Tired of Daily Watering for
Providing adequate water to container gardens is both a joy and a pain.
Visiting each container on a regular basis and providing it with the appropriate amount of water is what feeds our need to relate to the natural world, a primary urge that makes us gardeners in the first place. On the other hand, as our success with those containers increases we often find that they grow so well, that their demands for attention exceed our need for horticultural therapy and we wish they would just go and water themselves. There are a couple of solutions to this temporary dilemma.
Here's a Solution
We can build elaborate irrigation systems that do let the containers water themselves and we will look at those systems elsewhere. The other solution is to create containers using plants whose water requirements are more in keeping with our ability/desire to provide that water. As with most gardening, we tend to most successful when we work with nature rather then trying to fight her. She almost always wins in the end!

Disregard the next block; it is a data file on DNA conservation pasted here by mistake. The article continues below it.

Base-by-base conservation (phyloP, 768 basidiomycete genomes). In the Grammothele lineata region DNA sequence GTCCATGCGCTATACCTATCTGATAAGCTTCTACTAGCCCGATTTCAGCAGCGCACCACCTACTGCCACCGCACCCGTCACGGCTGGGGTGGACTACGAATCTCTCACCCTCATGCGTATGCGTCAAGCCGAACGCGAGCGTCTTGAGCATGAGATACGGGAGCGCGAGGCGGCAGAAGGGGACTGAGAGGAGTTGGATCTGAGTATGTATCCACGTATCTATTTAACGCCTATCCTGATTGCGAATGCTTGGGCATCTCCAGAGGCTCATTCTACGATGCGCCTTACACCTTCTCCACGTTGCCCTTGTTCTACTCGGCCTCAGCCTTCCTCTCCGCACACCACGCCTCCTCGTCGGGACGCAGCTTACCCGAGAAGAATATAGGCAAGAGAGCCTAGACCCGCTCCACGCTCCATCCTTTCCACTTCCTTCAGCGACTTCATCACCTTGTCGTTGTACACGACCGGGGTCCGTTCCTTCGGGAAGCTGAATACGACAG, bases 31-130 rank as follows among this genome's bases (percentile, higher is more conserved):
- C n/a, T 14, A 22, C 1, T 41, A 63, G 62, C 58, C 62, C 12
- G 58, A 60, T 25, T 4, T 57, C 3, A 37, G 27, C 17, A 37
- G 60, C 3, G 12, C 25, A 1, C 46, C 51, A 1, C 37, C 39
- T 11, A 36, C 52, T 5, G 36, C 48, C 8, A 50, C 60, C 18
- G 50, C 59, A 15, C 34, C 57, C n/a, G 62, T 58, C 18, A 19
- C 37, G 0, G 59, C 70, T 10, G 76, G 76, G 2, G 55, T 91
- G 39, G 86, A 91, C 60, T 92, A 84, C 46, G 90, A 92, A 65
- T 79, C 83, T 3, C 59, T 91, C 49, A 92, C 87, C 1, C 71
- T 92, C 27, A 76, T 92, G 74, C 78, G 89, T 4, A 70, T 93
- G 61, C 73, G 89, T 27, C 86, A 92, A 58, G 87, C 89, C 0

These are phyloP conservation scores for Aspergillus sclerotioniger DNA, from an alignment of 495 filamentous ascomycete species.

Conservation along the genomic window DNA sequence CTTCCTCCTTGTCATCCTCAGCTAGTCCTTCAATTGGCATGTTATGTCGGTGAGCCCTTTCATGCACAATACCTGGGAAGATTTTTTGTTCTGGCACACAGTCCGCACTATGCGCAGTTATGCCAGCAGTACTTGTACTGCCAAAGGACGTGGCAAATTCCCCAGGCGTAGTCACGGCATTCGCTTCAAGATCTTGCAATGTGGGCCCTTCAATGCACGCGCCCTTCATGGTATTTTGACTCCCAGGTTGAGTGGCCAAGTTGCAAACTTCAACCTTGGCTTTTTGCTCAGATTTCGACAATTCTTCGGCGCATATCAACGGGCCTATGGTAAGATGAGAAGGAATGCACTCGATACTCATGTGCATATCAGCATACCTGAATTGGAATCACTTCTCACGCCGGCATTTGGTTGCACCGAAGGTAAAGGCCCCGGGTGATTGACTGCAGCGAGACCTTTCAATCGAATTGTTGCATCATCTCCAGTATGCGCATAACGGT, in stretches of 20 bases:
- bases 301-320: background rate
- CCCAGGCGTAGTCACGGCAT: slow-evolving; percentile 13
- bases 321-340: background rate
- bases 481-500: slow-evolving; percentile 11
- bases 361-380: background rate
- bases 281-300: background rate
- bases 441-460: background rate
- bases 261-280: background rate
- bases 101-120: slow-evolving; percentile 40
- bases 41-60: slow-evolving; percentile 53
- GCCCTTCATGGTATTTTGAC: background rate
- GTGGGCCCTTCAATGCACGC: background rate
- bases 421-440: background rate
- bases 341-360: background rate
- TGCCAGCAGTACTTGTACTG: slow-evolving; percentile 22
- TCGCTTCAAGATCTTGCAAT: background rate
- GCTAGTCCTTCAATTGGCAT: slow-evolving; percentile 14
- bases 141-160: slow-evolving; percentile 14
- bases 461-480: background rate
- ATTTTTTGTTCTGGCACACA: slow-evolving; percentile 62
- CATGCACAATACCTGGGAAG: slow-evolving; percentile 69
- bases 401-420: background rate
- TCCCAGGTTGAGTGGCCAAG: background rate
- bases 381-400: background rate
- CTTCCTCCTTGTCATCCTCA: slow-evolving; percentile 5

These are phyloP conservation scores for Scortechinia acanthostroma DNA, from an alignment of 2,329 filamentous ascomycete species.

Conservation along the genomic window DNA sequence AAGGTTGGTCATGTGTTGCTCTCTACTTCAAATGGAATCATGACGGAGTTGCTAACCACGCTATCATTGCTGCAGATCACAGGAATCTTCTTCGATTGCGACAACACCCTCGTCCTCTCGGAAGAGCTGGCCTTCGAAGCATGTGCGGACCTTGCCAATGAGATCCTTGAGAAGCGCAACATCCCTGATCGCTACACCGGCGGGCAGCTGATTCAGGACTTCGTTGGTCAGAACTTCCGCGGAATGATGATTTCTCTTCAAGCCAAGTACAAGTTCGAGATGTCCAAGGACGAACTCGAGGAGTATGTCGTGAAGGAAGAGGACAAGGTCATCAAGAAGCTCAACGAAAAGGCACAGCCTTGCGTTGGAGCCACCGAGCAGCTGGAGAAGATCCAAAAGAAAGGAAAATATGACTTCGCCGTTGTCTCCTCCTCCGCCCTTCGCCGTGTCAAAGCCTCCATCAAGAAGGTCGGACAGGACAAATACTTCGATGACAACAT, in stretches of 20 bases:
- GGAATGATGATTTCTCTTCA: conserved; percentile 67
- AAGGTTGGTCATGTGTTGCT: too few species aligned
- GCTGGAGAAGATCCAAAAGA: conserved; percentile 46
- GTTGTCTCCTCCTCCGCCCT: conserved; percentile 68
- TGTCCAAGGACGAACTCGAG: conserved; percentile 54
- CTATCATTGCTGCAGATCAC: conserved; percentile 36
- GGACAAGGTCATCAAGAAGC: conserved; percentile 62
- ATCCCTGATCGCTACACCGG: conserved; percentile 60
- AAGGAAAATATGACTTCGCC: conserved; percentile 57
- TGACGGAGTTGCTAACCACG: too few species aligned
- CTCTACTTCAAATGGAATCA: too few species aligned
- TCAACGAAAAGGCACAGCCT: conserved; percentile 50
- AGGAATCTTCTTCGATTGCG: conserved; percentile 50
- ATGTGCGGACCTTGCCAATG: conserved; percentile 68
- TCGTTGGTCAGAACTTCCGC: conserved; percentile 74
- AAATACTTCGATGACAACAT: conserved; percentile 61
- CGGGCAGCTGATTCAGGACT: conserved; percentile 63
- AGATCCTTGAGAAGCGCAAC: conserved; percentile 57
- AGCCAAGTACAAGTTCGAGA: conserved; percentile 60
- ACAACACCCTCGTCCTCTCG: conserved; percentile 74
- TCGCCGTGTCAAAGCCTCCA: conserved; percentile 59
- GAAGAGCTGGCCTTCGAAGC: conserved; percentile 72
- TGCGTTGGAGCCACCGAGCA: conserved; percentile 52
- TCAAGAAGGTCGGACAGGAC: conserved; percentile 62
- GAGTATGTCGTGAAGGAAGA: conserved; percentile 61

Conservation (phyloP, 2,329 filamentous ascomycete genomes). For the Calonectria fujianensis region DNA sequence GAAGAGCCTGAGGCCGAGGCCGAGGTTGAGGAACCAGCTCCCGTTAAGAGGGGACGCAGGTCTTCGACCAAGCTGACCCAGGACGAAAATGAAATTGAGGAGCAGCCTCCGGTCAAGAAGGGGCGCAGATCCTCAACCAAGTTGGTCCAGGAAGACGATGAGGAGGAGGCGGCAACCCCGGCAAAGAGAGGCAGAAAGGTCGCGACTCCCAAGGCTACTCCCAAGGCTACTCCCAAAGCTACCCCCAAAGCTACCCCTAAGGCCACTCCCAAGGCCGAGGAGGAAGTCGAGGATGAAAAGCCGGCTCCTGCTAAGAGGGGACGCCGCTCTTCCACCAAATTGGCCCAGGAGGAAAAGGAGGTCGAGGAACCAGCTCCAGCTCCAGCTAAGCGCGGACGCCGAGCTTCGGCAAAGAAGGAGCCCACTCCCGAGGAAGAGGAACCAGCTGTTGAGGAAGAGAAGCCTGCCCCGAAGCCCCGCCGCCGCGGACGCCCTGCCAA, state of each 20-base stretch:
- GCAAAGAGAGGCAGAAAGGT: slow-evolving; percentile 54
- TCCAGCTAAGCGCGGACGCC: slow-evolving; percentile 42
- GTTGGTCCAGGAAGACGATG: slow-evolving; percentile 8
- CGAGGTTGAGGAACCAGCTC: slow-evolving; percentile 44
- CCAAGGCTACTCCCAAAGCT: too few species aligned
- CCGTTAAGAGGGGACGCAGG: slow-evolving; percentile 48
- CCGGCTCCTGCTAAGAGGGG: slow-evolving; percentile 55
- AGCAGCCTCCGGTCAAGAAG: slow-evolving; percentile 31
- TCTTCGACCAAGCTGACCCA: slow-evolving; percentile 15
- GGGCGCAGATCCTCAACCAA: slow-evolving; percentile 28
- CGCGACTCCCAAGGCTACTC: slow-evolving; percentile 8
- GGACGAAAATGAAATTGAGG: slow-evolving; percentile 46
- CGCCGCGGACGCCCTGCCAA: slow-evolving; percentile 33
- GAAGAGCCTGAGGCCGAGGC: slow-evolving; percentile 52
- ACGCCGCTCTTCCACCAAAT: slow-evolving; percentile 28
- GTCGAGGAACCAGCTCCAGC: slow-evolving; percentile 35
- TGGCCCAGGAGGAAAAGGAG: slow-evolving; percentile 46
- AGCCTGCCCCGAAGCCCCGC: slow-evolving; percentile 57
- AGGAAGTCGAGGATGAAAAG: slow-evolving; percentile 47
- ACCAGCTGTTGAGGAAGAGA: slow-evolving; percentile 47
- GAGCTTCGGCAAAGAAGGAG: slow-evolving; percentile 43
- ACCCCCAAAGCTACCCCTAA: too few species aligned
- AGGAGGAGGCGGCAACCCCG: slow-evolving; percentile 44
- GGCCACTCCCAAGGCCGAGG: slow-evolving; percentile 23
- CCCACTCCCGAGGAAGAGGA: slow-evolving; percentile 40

There are a whole range of plants that are naturally adapted to a limited water regimen. Think the desert and its natural flora. Cactus make very interesting and successful container gardens. Let’s get technical for a moment. Cactus is a distinct family of plants that are, with one weird and notable exception, all native to N & S America. There are over 1000 species, almost none of which we are going to discuss here, and they almost all have fleshy stems, rarely leaves and are armed with a variety of spines. There are other families of plants, notably the Euphorbia, that have similar fleshy, spiny growth habits.